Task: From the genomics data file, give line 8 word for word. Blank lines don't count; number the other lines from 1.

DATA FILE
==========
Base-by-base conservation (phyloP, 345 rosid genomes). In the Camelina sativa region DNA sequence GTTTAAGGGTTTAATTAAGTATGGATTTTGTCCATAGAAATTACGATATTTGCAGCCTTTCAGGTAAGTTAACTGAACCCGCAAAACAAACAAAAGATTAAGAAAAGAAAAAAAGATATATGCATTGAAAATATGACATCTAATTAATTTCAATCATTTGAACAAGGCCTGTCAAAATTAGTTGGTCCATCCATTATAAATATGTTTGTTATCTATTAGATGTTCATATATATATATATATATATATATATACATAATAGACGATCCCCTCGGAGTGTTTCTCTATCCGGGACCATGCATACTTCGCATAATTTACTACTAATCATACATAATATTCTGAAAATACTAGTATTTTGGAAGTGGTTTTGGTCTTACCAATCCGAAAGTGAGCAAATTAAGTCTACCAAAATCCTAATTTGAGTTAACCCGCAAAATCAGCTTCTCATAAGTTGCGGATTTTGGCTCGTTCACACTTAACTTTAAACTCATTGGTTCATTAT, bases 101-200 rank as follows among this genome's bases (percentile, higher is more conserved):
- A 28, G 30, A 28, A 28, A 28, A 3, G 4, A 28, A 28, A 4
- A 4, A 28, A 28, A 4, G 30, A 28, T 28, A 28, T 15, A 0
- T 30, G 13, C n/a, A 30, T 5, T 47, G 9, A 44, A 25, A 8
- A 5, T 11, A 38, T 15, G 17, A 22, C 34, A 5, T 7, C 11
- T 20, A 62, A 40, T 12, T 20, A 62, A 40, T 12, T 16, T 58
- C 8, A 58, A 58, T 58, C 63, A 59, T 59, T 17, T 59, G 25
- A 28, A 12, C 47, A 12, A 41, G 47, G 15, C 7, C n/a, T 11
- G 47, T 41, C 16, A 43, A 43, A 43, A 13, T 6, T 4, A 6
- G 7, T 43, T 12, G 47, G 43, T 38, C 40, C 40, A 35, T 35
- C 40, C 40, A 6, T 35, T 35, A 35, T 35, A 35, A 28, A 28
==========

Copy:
- A 28, A 12, C 47, A 12, A 41, G 47, G 15, C 7, C n/a, T 11